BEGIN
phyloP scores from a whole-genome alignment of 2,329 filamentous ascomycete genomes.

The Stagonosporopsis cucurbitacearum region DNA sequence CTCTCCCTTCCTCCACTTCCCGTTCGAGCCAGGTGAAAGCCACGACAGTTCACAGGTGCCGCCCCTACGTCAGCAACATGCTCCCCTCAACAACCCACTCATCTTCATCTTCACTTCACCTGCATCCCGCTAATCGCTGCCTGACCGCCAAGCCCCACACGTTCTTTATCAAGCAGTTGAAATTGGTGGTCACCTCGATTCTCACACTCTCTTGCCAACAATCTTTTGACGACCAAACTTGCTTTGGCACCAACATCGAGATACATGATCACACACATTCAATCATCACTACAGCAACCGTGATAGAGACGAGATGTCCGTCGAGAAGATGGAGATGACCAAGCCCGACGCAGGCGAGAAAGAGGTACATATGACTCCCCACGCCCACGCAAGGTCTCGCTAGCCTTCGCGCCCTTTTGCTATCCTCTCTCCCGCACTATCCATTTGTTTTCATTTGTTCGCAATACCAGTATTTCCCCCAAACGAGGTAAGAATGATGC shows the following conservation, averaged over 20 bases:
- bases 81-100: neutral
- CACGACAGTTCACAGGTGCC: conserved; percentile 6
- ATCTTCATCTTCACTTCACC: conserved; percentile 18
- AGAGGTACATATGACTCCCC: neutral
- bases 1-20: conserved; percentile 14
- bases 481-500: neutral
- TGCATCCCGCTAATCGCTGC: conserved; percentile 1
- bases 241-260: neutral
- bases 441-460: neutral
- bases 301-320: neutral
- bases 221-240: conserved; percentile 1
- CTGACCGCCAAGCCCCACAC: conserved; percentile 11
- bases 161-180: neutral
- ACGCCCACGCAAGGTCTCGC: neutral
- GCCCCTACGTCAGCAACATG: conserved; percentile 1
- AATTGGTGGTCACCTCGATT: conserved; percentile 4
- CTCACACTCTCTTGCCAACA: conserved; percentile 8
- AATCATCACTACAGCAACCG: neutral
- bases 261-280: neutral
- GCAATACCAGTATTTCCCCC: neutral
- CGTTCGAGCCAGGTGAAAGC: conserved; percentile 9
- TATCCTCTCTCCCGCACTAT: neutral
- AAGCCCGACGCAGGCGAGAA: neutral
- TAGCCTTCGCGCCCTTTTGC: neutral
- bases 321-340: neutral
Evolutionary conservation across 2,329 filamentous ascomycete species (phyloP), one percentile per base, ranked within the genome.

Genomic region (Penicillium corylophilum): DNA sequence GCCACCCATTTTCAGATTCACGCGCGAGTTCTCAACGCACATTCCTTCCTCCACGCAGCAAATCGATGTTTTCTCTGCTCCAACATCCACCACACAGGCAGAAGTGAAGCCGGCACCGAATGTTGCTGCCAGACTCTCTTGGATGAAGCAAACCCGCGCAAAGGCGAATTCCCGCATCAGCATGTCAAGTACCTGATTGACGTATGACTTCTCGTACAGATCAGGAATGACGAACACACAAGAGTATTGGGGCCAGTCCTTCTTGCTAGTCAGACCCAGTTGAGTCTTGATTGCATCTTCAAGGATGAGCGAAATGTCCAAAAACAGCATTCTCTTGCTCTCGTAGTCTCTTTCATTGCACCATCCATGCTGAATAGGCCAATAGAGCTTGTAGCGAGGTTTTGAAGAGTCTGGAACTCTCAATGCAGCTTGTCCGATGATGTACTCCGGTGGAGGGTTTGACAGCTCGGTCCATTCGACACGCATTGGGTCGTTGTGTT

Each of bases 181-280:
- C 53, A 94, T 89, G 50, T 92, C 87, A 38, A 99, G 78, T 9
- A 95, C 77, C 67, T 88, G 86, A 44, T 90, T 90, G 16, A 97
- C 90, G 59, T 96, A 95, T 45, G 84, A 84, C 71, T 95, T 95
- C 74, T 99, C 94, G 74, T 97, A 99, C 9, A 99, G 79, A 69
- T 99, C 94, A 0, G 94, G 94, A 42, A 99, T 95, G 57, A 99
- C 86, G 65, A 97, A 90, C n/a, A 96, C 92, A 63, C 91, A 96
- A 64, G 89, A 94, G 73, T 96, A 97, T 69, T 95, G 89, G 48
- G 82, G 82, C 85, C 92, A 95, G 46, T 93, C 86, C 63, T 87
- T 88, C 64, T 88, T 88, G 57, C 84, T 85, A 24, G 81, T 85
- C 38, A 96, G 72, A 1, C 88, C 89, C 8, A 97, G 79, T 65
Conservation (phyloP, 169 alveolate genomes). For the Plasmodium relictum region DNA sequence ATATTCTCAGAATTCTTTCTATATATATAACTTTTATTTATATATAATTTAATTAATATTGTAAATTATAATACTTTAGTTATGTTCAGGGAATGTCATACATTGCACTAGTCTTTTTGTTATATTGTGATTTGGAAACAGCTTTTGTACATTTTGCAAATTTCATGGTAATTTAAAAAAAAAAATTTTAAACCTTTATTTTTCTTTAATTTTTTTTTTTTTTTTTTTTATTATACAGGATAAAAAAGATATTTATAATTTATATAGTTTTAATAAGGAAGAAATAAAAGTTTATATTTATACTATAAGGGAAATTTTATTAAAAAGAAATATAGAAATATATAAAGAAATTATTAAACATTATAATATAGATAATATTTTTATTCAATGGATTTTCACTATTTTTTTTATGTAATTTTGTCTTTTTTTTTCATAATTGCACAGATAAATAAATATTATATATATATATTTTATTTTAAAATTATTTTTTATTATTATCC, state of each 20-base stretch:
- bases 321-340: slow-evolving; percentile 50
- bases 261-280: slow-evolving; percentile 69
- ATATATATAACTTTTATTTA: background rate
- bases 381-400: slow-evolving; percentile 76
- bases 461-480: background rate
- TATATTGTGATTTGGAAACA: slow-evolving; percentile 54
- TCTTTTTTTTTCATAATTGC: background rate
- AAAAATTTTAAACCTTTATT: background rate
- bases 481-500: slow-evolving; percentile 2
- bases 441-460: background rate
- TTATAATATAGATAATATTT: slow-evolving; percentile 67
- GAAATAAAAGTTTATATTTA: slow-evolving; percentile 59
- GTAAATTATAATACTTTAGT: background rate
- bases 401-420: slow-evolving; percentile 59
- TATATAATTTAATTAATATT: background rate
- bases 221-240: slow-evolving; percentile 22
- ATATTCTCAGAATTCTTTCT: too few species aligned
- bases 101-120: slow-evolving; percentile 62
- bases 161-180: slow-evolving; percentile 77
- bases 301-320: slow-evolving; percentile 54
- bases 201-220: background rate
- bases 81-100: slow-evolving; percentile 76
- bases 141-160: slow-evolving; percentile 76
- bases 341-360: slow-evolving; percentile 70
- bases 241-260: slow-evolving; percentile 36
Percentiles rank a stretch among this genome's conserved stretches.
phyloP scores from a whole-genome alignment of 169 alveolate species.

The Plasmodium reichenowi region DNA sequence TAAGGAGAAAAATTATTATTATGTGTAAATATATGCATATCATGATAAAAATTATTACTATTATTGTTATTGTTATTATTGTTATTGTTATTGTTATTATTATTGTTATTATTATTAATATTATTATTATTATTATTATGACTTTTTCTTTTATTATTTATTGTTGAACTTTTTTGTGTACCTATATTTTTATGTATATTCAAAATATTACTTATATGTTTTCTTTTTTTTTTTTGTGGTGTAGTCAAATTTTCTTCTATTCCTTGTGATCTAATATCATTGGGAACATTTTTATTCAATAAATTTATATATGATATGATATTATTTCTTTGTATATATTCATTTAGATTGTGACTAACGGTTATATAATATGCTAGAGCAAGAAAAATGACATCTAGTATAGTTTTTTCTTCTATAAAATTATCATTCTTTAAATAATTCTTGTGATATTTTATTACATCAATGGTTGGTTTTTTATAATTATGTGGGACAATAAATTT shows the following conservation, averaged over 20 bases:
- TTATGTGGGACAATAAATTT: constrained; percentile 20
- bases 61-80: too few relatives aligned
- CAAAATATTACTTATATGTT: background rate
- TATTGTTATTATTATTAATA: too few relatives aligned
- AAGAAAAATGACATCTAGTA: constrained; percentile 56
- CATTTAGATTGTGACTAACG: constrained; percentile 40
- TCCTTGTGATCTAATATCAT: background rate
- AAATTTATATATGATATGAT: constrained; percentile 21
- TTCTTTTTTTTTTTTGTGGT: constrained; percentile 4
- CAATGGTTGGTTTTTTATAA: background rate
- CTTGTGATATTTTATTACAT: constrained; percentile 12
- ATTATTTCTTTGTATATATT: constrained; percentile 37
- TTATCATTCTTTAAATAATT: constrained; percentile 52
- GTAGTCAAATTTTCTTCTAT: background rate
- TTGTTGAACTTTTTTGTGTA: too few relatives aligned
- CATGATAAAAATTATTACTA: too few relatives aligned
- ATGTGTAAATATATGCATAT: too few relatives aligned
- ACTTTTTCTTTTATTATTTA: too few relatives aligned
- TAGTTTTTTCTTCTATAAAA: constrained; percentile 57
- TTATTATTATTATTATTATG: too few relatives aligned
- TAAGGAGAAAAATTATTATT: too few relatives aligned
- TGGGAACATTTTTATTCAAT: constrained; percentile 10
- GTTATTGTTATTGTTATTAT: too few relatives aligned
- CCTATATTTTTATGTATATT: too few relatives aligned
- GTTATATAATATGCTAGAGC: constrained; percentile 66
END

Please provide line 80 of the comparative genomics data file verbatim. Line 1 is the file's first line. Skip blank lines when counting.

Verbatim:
- CTTGTGATATTTTATTACAT: constrained; percentile 12